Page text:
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Cruising Areas

SNARK is based in Dartmouth, South Devon.  She is coded to travel up to 60 miles from a safe haven which means she can sail directly from Dartmouth to the north Britany.  However, for this our inaugural season we are limiting our range to Topsham on the Exe estuary to the NE and Falmouth to the SW.  This takes in some of the most beautiful and dramatic coastline of the UK including the headlands of Start and Bolt, the wide sandy beaches of Slapton and Tor Bay and the tidal estuary of the Exe. Particularly notable are the many navigable rivers and associated harbours on this stretch of the coast.  SNARK has very shallow draft with leeboards raised and can navigate far inland with the right tidal conditions.
Exe Estuary, is sometimes called the ‘Duckpond’ because of the profusion of wild fowl that roost there, particularly in the winter.  Two towns define its limits, Topsham to the north and Exmouth to the south, both pretty historic ports.  
Teignmouth is a traditional seaside town with a small protected harbour, good for anchoring and taking the tender ashore for fish and chips or a candyfloss!
Tor Bay was once a favoured anchorage for the British Navy offering excellent protection, except from easterly winds.  It’s coastline is described as the English Riviera and is defined by three town, all very different. Torquay to the north with its large marina full of polished motor cruisers, Paignton in the middle, a modest seaside holiday town and Brixham to the south, a flourishing fishing port, with a bustling waterfront and fish market.  It is home to a number of traditional sailing trawlers now restored and run by a sailing trust. 
Dartmouth, Snark’s home port, is a busy leisure port at the entrance of the Dart river, which runs inland some 12 navigable miles to Totnes the famous ‘transition’ town, home to much alternative culture.  Dartmouth offers excellent shops, accommodation, restaurants and thriving art galleries and arts centre. It is the home of the Royal Naval College while just up river, accessible by ferry and steam train, is Agatha Christies old holiday home ‘Greenway’ now a National Trust property.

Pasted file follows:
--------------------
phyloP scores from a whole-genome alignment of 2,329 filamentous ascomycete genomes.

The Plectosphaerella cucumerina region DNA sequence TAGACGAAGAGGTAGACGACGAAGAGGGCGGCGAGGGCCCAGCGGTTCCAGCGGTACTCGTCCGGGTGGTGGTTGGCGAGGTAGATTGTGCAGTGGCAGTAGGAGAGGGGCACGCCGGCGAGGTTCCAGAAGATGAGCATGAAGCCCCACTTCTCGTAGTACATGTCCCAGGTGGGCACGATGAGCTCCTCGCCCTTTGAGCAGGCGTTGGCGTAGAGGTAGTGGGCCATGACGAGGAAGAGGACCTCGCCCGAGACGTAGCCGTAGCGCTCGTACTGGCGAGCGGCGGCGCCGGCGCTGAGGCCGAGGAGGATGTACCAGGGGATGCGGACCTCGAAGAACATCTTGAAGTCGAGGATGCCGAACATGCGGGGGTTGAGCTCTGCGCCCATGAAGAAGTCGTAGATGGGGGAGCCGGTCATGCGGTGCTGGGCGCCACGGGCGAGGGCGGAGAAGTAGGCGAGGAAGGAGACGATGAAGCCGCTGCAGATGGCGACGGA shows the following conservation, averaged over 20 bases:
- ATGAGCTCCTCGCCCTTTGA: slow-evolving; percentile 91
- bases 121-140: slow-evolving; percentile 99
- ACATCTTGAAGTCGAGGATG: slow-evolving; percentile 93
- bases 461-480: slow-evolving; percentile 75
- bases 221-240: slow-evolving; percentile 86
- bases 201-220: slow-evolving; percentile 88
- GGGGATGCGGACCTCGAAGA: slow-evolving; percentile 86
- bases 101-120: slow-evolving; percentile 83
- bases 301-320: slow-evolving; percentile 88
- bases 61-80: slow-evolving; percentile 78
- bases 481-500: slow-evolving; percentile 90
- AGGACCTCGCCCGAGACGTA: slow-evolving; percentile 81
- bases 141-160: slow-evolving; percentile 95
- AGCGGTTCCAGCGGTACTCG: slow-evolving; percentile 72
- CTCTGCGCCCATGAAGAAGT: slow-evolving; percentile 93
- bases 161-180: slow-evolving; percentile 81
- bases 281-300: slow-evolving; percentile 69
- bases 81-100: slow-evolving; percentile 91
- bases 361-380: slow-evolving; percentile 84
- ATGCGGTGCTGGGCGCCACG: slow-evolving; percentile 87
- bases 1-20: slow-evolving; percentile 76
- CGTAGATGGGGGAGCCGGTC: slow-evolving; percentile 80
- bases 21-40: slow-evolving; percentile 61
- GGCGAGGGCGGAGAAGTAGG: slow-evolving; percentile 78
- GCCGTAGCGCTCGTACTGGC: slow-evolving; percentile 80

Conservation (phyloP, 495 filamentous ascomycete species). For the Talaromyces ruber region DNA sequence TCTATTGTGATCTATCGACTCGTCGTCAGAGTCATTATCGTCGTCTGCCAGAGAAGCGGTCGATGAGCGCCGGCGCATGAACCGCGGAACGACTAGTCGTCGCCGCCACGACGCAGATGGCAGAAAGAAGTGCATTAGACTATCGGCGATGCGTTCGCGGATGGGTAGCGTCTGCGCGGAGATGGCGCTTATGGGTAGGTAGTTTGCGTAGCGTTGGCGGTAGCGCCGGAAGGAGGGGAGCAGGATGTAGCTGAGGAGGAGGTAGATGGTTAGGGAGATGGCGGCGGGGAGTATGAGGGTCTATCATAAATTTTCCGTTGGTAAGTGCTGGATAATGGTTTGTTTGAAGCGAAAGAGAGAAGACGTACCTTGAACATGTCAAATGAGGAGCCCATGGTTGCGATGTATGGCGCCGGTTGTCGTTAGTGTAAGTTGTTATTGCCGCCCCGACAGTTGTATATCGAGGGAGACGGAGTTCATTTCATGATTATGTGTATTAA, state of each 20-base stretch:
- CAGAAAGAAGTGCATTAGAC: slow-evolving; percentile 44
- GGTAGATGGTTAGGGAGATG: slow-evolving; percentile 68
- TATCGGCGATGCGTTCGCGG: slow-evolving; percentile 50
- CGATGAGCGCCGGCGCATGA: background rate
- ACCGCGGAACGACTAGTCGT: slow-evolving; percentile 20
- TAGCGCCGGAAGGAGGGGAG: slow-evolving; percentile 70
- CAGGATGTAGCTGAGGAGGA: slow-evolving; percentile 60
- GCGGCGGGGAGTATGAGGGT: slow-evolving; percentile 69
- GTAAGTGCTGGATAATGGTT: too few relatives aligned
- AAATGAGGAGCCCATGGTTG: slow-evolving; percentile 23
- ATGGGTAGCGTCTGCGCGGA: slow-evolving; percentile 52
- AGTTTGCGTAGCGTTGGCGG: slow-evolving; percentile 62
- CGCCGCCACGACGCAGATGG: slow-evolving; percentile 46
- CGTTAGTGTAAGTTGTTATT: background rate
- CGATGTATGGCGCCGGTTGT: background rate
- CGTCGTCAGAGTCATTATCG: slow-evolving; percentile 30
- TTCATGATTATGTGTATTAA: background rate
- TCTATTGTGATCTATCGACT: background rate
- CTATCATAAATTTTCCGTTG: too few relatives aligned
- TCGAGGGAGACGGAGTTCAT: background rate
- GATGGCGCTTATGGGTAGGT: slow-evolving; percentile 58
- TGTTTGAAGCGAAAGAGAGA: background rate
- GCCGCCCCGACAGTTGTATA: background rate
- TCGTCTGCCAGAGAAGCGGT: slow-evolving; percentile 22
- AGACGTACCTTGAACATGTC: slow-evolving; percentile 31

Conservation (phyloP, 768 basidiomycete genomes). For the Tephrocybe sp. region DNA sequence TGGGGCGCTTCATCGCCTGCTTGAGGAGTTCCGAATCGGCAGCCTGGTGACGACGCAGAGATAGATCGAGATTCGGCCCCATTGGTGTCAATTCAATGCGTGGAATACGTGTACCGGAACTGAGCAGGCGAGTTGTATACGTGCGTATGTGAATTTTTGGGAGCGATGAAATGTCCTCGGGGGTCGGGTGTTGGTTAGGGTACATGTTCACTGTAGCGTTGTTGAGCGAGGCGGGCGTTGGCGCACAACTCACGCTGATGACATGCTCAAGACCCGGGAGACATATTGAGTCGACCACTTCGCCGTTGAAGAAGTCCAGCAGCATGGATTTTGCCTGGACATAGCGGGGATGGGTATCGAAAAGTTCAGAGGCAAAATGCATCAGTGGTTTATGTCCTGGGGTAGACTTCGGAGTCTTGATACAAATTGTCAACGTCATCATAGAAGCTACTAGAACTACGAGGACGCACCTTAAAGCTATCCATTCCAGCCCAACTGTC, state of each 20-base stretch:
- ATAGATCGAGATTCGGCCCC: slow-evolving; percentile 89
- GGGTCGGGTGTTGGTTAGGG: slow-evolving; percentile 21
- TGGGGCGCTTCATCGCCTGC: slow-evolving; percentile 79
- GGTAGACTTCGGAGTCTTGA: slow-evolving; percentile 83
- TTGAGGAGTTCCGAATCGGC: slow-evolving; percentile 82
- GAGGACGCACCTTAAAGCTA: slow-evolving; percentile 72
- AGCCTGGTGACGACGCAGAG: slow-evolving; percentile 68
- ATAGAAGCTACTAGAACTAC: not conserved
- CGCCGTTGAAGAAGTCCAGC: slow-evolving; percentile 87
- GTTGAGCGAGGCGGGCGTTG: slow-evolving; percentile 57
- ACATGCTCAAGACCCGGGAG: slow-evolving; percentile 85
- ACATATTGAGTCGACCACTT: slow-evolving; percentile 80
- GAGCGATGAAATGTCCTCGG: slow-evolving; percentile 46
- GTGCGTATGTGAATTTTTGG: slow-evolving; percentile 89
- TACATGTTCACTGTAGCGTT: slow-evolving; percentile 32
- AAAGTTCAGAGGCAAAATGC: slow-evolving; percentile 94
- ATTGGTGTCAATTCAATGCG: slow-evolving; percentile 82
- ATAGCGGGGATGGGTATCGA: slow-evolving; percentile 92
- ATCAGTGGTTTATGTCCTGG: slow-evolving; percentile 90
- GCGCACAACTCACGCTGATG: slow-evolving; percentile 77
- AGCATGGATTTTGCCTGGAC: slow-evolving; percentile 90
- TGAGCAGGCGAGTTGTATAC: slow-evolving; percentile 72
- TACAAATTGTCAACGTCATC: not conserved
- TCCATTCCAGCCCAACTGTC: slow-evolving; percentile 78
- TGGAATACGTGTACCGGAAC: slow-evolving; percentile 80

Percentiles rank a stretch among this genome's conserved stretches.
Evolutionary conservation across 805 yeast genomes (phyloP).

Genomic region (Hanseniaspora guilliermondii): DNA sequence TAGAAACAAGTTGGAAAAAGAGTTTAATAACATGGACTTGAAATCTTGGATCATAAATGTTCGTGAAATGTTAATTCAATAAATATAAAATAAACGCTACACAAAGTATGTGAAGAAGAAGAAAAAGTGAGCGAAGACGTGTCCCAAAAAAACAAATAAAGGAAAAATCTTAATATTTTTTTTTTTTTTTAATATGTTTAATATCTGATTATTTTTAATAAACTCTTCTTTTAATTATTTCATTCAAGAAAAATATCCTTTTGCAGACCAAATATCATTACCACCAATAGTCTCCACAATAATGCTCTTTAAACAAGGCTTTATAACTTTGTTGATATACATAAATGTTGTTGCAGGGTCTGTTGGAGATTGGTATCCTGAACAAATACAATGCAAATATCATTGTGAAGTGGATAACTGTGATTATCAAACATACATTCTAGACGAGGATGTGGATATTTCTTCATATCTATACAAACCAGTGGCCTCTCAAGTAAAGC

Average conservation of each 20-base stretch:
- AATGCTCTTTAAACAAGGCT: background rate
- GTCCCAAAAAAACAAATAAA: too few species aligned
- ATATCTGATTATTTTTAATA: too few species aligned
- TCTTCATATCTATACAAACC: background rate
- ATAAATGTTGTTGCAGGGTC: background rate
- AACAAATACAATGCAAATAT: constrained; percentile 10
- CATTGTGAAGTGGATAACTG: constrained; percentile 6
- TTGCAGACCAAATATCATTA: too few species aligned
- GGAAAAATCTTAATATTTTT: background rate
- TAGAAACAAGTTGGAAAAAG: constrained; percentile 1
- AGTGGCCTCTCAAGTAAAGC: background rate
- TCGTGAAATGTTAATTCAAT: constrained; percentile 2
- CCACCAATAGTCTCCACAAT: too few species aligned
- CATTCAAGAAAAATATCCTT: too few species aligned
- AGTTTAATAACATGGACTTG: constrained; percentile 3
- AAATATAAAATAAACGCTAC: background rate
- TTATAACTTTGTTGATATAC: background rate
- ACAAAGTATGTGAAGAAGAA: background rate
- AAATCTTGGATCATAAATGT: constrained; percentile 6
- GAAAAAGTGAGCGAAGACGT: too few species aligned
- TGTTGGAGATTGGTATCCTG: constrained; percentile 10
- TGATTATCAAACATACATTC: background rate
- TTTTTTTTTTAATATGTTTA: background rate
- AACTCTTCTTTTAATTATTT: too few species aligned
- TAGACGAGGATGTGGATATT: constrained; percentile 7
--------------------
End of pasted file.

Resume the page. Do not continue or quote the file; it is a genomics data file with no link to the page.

Salcombe, is entered through a daunting rocky bay with a shallow sand bar but once around the corner it opens up into a delightful river valley with the old town accessible from the river moorings by water taxi.  Now famous for designer gin and up market restaurants, it still retains its West country charm.
Yealm, is a small river too crowded to accommodate a vessel the size of Snark, but in calm weather we can anchor in the bay and visit its excellent pubs by tender.
Plymouth Sound, the western home of the British Navy is a beautiful bay protected by a large breakwater, it offers numerous anchorages and further in Plymouth itself has a range of marinas with excellent on shore facilities and the interest of the nautical city behind.
River Tamar marks the border between Devon and Cornwall. It meanders north through rolling countryside and is navigable by Snark as far as Calstock about 18 miles inland.  We do need to lower our top mast to get under the cables and bridges that span the river.
Lynher River on the other hand is unimpeded as far as St Germans but tidal so we have to watch the underwater clearance instead.
Fowey is a charming port town which tumbles down the hillside on the west side of the Fowey River.  Large china clay transporters still visit the port facilities, but these only add to the busy harbour scene.  
Falmouth is the first major port in the English Channel and is still visited by a large number of ships, cruise liners and yachts arriving from across the Atlantic.  It is a well-found town with a range of historical sites including a fine maritime museum.  The numerous pubs and cafes are taken over each year by the international sea shanty festival which coincides with the Classic Sailing regatta.  In this over 150 traditional boats race around the adjacent sound, confusingly called Carrick Roads.
Carrick Roads and the River Fal run north from Falmouth through beautiful wooded valleys up to the cathedral city of Truro.  The fragile oyster beds are still only be harvested by traditional sailing fishing boats.  With time and a fair tide Snark can navigate up to the disused commercial quaysides of Truro or alternatively enjoy the shallow picturesque tidal creeks that open off each side of the main river.   
As well as the established ports there are many minor harbours and coves along the coast offering safe anchorages where we can stay at overnight and enjoy the peace and seclusion that they offer.